The gyros and shaft, together with a drive motor, are received in a case rotatably mounted on an axis parallel to the spin axis and so balanced that the orthogonal axes of the pick-offs and torquers are normally parallel and at right angles to the local vertical. The instrument is mounted on a pair of outer gimbals providing angular freedom in tilt about a normally horizontal axis at right angles to the spin axis, and angular freedom about an azimuth axis, which is arranged in use to be at right angles to a normally horizontal surface of the vehicle.
The angular misalignment between the control gyro and the stabilising gyro measured by the pick-offs provides signals which are used to actuate the torquers acting on the stabilising gyro so as to cause the spin axis of the latter always to be aligned to the spin axis of the control gyro to a high degree of accuracy.
To enable the instrument to operate as a gyrocompass, the tilt gimbal of the stabilising gyro is made intrinsically pendulous, so providing the gravity reference necessary for gyrocompass operation. The signal from the azimuth pick-off of the control gyro then becomes a measure of the tilt of the spin axis of the stabilising gyro, and this signal, after processing if desired, can be used to operate the torquers acting between the stabilising gyro and the control gyro.
By way of illustration, a gyrocompass embodying the invention is described below with reference to the accompanying drawings, in which:
FIG. 1 is a schematic perspective view of the main components of the gyrocompass;
FIG. 2 is a perspective view of the gyrocompass, with a case containing the sensitive elements shown as partly broken away; and
FIG. 3 is a schematic circuit diagram of the control system of the gyrocompass.
The gyroscopic element of the illustrated gyrocompass as shown in FIGS. 1 and 2 comprises a stabilising gyro 1 and a control gyro 2, mounted on a common driving shaft 3. The gyro 1 is a relatively heavy wheel rigidly mounted on the shaft 3. The gyro 2 has a lower inertia, and is mounted on the shaft 3 as a free rotor gyro. The stabilising gyro 1 can conveniently have an angular momentum which is large compared with that of the control gyro 2, for example, about ten times greater.
The free rotor gyro 2 requires a driving assembly, shown in FIG. 2, including an intermediate gimbal 4 by which the rotor is so connected to the shaft 3 that it is maintained in a spinning condition at the same rate as the shaft but its polar axis is free to move from colinearity with that of the shaft. One type of such an assembly is known as a `dynamically tuned free rotor gyro,` and this form of assembly may, but need not necessarily, but used in the illustrated gyrocompass. The constructional details of the mounting assembly for dynamically tuned free rotor gyros have become well known in the last few years and form no part of the present invention.
The drive means for the driving shaft 3 is a motor 5 (FIG. 2) which is preferably an induction or a synchronous motor. If the control gyro is of the dynamically tuned free rotor type then it is convenient to use a synchronous motor, in order to ensure conformity to the resonant condition needed to obtain the best accuracy from the control gyro 2.
The drive motor, driving shaft and the two gyros are all enclosed in a case 6, which may be cylindrical in shape as partially shown in FIG. 2. The case 6 is rotatably suspended in a tilt gimbal frame 7 on an axis 8 which is colinear with the spin axis of the stabilising gyro 1. This suspension axis is known as the `free-swing axis,` and the case 6 is made slightly pendulous so that the azimuth axis 9 and the tilt axis 10 relating to the control gyro remain nominally vertical and horizontal respectively. To provide suitable damping for this part of the system, inertia damps (not shown) may be fitted.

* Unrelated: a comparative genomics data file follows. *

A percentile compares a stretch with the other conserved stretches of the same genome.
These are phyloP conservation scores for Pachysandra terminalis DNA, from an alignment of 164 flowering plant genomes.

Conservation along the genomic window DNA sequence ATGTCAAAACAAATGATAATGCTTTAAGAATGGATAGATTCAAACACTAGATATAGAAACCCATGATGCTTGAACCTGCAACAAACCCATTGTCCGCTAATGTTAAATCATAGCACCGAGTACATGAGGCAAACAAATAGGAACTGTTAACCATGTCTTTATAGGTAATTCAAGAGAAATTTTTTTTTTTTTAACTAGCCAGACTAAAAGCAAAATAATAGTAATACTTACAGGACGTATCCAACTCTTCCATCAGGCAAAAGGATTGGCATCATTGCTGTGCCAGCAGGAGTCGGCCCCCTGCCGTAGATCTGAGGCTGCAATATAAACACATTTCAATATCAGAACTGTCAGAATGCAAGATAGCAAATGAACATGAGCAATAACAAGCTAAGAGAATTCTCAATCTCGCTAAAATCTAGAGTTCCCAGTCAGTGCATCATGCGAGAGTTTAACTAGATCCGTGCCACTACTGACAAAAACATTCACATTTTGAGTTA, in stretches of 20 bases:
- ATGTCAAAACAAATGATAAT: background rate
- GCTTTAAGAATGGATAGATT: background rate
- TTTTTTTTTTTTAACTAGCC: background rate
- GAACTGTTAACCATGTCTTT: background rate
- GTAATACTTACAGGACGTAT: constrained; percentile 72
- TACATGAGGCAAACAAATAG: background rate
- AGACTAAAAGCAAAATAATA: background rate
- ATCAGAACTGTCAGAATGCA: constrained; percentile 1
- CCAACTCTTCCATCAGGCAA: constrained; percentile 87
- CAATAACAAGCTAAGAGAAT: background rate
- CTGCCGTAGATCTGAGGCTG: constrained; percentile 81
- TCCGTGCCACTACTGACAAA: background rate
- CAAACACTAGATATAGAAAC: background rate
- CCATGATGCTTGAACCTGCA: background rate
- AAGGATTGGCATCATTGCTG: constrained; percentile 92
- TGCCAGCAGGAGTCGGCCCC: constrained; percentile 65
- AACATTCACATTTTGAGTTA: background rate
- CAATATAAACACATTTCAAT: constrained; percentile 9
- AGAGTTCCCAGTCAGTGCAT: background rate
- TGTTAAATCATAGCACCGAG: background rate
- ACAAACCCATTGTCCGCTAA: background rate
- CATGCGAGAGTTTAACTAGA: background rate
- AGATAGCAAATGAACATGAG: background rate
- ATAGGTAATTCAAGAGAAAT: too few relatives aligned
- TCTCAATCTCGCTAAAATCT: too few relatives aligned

The tilt gimbal frame 7 is carried in an azimuth gimbal frame 11 for rotation about the axis 10 which is at right angles to the axis 8, and the frame 11 is mounted by way of an azimuth drive plate 12 in the ship or vehicle for rotation about an axis at right angles to a normally horizontal surface of the vehicle, or "deck plane." The axis is thus nominally vertical, and constitutes the main azimuth axis 9. The second gimbal axis, or tilt axis 10, is nominally horizontal and lies in the east-west planes, the axis 8 being also nominally horizontal and lying in the north-south plane. The main tilt gimbal is made intrinsically pendulous as schematically shown at 14, (FIG. 1), thus providing the gravity reference necessary for the operation of the device as a gyrocompass. The gimbal configuration of the illustrated gyrocompass is thus identical to that of a classical gyrocompass.
The control system of the gyrocompass employs the control gyro 2, which is intrinsically very accurate, to monitor, audit and improve the performance of the stabilising gyro 1.
To achieve this, the following control elements are provided as shown in FIG. 1 and connected into circuitry as shown in FIG. 3.
The control elements comprise firstly torquers (or torque motors) for operating on the stabilising gyro 1. These comprise an azimuth torquer 15 and a tilt (east-west axis) torquer 16.
Secondly, the control elements include torquers operating on the control gyro 2. These are a control gyro azimuth torquer 17 and a control gyro tilt torquer 18, both acting between the stabilising and control gyros 1, 2.
Finally, the control elements include pick-offs to measure the instantaneous misalignment between the spin axis of the control gyro 2 and that of the stabilising gyro 1. These pick-offs are a control gyro tilt pick-off 19 and a control gyro azimuth pick-off 20.
The stabilising gyro 1 is slaved to the control gyro 2 by using the misalignment signals from the pick-offs 19 and 20, after suitable amplification in respective amplifiers 21, 22, to operate the respective torquers 15, 16 in such a direction as to bring the misalignment signals to zero. The torquers 15, 16 are preferably powerful d.c. gearless motors which have virtually instantaneous response since they provide no reflected inertia which would generate lagging torques on the gyro, being in this respect much better than geared servos.